So basically, you are the annoying sibling that stared all the time until your dog, instead of calling for mum, figured out how to use staring to his advantage. Which shows you just how smart and adaptable they are at living with us. So next time your dog stares, just know you aren’t going crazy, he really is trying to tell you something…figuring out what, however, may be the trick.

9 thoughts on “Why Does My Dog Stare At Me?

  1. Louise Kirwood says:

    This is soooo my Lexie.
    I can be sitting on the couch and know she is beside me.
    I turn to look at her and she’s there staring at me.
    I ask her what she wants but she continues to stare until I get up.
    Often she wants to go out to toilet (she never barks to tell me this) other times it’s dinner time and she’s making sure I don’t forget it.
    Makes me laugh 😂

  2. Lindel Oliver says:

    My girl stares at me with what looks like adoration. I scratch and cuddle her but the stare will go on until I beg her to go away.

  3. Christine says:

    This article is spot on, when my dog stares at me it’s the process of elimination, more food, water, beef ear stuck on roof of mouth or a bum wipe lol. (Yes I wiped her bum a couple of times because she needed it, now asks for it if needed) Such a creature of habit, that if I miss one thing in her dinner, she will do this to me.
    When she is hungry and it’s her actual dinner time she doesn’t stop pawing and starring me.

  4. Jenny Ritter says:

    This is so our two Jacks! This is a very interesting article which explains a lot regarding the staring sessions we have shared with our two…
    We learnt to stop the ‘I want YOUR food’ stare and we can even safely eat human nibbles from a low table with a relevant command. A “no go” for puppy dogs!!!
    One of our girls will sit and stare while I exercise. Another will just seemingly stare lovingly for no reason, but will lick her lips if she wants food. The other cries & runs around when she is hungry. I suppose like humans, we grow to know each other more the longer you live under the same roof!! Yes, it is a process of elimination, but we have fun getting to the answer..!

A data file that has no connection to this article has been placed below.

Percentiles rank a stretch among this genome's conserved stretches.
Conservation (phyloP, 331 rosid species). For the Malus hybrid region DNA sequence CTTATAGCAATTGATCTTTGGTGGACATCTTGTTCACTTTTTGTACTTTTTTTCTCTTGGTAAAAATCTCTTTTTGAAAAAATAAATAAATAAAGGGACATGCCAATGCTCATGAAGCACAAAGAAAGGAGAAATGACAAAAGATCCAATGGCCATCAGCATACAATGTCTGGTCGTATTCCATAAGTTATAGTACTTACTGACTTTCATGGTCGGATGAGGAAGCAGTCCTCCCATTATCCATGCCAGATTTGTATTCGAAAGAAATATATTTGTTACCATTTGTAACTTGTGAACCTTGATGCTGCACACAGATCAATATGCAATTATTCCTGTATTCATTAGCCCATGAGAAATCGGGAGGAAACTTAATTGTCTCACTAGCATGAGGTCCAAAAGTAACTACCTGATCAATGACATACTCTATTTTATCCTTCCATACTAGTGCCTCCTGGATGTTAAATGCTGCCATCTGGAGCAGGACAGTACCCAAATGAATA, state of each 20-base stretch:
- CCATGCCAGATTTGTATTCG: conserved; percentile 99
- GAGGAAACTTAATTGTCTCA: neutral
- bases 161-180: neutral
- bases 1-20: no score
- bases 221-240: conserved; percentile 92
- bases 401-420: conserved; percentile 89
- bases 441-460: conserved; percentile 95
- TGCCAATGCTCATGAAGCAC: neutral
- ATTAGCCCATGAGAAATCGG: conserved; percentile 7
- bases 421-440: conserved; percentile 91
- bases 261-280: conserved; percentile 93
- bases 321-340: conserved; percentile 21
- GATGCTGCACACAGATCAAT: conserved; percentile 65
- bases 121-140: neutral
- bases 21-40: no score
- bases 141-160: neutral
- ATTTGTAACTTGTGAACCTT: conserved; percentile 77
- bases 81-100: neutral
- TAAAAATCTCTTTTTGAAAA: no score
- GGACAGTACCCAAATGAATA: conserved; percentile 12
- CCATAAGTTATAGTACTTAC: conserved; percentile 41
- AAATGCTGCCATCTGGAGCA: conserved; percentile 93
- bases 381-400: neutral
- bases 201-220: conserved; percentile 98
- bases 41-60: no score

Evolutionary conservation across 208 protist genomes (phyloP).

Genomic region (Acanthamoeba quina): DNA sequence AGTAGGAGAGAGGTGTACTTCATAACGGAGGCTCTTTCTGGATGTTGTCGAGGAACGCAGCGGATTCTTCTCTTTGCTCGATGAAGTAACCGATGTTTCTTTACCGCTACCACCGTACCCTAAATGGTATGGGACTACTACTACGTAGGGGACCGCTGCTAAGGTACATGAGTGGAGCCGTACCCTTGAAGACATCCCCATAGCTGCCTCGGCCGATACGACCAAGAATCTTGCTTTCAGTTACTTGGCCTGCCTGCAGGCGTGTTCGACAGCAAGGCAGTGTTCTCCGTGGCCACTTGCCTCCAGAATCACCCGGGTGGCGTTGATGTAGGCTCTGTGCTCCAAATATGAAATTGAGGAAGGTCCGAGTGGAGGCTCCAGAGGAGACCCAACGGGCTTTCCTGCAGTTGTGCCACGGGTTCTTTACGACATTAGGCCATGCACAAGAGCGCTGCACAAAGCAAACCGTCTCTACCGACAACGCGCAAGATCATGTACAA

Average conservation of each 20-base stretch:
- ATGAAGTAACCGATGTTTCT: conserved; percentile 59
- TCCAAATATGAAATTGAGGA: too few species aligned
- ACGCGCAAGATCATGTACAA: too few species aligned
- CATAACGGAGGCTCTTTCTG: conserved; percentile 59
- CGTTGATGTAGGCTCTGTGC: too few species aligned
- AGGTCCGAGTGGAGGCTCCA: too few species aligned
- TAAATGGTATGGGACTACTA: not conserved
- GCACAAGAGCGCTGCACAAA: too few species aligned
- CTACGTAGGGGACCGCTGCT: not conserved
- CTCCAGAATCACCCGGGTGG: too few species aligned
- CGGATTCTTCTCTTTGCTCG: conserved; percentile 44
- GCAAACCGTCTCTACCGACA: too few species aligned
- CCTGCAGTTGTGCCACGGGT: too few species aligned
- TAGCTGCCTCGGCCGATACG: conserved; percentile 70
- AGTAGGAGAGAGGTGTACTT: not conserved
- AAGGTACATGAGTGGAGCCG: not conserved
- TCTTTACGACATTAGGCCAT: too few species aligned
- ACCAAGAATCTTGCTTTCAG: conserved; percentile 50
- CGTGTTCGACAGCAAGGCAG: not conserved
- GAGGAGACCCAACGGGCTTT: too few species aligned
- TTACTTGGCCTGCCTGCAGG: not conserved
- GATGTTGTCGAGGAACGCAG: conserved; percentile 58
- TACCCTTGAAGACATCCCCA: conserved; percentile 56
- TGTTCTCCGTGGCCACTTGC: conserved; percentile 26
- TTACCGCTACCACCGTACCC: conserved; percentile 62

5. Sheri. stevens says:

    This is so true, my boy does it get his dinner earlier than normal. Who said we train our dogs, I thi k my dogs read that book too.

  6. Jan Chamberlin says:

    My dog comes to me, sits for a pet and stares for a response. Has a great soppy stare together on my knee.
    Jan

  7. Tee says:

    I have a schnoodle, with dominant Schnauser traits and appearance. Have met many people with Schnausers and all agree that one of the most beautiful things about them is their “stare”. Even as tiny puppies they will stare directly into the eyes of their person, willing you to stare back. Without getting too romantic here, it’s as though they are trying to communicate something important. There is also of course a “play stare” and an “I want stare” but those are not the same as the, apparently breed natural, “I really love you and want you to know it stare”.

  8. Charlotte Kriegisch says:

    I still can not find an answer to the staring of my Koolie. He stands there and stares at my partner, not noticing that I do watch this. I have no explanation since it is not rewards, going out or asking for attention. Maybe, it is just a Koolie thing to do. I usually go Flyball Training with all my dogs ( 2 BorderCollies +1 Koolie).

    1. Robert says:

      Hi Charlotte, in my article I only addressed basic pet staring which cover most dogs. Some breeds may get to stare due to genetic reasons. Koolies are sheep dogs and sheep dogs need to have a “Good Eye” which means they stare at the sheep at certain moments while working them. Possibly your Koolie is doing a variation of this working stare.